One ‘Valley Rail’ plan really worth a further look

The intent of the California high-speed-rail program is to connect Los Angeles and San Francisco by high-speed train. If all goes according to plan, an express, non-stop train between the former and latter, will cover the 520-rail-mile distance in under three hours. Eventually, Sacramento and San Diego will be brought online. The state high-speed rail project is part of a larger program to better passenger-rail-connect the state. According to projections, the launch of the Los Angeles-to-San Francisco service is some 13 years away.

One other component of note of the so-called “updated” state or statewide passenger rail plan is known as Valley Rail, a strategic alliance coordinating the passenger-train services of the Altamont Corridor Express (ACE) and Amtrak San Joaquin whereupon in the coordinated service arrangement to serve as end-points will be the Bakersfield, Sacramento, San Jose triumvirate. Such a partnership as this is long overdue.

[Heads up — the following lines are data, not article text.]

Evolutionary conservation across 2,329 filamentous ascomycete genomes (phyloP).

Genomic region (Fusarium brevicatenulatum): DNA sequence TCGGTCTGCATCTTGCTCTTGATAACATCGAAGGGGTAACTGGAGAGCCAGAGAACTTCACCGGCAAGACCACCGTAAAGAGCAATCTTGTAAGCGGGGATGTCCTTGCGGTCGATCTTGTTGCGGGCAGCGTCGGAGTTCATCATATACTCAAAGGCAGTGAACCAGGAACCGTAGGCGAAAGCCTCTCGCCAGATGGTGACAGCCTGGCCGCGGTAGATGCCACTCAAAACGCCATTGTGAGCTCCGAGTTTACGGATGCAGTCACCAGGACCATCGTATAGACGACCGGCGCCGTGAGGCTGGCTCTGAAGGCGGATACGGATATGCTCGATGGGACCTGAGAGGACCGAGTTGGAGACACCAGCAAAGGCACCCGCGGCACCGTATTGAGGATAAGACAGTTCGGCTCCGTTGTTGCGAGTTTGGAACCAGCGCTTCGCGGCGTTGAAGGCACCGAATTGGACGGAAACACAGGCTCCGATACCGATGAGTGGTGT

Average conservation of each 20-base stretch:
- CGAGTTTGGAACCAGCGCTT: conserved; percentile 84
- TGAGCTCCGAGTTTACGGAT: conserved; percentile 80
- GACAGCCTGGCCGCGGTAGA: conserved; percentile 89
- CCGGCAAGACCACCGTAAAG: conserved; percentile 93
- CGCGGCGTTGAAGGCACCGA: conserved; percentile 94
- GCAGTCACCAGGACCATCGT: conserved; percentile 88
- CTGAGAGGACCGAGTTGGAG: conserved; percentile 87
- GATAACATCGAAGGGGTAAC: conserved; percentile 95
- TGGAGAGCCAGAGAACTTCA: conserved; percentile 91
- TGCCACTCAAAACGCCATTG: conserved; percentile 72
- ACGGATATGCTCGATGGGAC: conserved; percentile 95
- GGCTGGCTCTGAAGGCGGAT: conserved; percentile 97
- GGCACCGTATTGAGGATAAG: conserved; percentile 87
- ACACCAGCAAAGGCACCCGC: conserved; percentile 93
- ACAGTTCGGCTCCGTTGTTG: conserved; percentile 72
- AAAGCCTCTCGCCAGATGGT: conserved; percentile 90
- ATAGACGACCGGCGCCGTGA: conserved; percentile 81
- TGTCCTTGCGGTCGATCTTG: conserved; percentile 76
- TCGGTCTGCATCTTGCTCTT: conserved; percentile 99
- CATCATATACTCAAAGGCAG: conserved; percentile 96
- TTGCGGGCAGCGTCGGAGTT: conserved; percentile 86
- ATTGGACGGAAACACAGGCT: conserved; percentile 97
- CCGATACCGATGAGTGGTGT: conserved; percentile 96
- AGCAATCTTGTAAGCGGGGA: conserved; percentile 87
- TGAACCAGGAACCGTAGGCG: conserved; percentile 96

In an Apr. 26, 2018 San Joaquin Joint Powers Authority and San Joaquin Regional Rail Commission joint press release, the Authority expressed: “Today the California State Transportation Agency announced a series of grant awards under the Transit and Intercity Rail Capital Program (TIRCP), and selected the Valley Rail Project as a major awardee providing $500,500,000 to fund a series of new stations and track improvements to increase connectivity and frequency of service to the Sacramento region. The Valley Rail Project is a joint proposal by the San Joaquin Joint Powers Authority and the San Joaquin Regional Rail Commission to dramatically improve passenger rail service to the Sacramento region with both Amtrak San Joaquins and Altamont Corridor Express (ACE) service.

Tower Bridge, Sacramento